Because they live in states largely controlled by Republicans that have declined to participate in a vast expansion of Medicaid, the medical insurance program for the poor, they are among the eight million Americans who are impoverished, uninsured and ineligible for help. The federal government will pay for the expansion through 2016 and no less than 90 percent of costs in later years.Those excluded will be stranded without insurance, stuck between people with slightly higher incomes who will qualify for federal subsidies on the new health exchanges that went live this week, and those who are poor enough to qualify for Medicaid in its current form, which has income ceilings as low as $11 a day in some states.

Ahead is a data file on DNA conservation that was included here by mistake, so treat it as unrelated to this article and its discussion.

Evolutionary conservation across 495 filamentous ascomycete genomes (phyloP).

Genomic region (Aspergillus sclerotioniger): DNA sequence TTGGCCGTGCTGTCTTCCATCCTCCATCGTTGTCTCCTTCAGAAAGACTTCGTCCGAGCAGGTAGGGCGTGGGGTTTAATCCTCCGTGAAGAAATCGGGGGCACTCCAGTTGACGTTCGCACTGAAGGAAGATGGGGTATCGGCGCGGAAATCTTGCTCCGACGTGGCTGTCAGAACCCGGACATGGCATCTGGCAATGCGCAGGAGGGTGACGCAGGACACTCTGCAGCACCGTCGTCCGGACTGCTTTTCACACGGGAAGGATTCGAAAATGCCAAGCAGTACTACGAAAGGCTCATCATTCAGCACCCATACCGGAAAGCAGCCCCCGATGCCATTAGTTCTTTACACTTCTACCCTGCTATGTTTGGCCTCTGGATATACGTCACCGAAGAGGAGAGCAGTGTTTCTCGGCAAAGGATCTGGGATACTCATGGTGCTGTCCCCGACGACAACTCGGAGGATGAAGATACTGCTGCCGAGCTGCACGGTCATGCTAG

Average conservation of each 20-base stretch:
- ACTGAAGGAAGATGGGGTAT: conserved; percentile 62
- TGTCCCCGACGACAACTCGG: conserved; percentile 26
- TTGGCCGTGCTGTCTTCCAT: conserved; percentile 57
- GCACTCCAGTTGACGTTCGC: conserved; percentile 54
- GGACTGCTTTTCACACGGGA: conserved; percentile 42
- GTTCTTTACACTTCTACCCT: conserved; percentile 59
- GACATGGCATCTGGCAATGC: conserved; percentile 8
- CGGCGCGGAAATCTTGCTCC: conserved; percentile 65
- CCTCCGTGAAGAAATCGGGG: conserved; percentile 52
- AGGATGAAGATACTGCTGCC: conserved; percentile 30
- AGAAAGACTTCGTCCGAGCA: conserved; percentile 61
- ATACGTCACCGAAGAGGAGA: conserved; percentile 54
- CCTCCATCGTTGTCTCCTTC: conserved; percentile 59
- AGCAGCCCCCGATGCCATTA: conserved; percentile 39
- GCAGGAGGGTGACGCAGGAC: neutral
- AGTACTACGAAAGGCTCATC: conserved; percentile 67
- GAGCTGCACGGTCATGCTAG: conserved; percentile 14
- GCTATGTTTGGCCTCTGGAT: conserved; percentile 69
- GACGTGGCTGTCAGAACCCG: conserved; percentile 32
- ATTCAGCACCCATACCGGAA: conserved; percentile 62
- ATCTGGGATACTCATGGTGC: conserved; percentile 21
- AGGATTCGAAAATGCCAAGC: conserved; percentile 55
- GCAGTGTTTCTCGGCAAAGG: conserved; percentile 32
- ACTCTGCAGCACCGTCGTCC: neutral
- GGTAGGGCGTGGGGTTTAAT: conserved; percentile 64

This article is an example of the “single payer pivot” pieces we’ve started to see pop up here and there. A Medicaid expansion and a single payer system aren’t, of course, remotely the same thing, but they are both part of the same philosophy of health care reform, and the first would be a step in the direction of the second. At this stage, any effort by the NYT or other outlets to point out the flaws of Obamacare-in-practice will serve one purpose: arguing that the law we ended up with doesn’t go far enough, and we have to do more.It’s possible the ACA could become so unpopular that the GOP could eventually replace it wholesale with an alternative, but it seems more likely at this point that we’ll end up with a tweaked version of Obamacare: either tweaked slightly by the left or more dramatically by the right. If that happens and a modified Obamacare becomes settled law, we’ll see this kind of single payer pivot piece more and more often.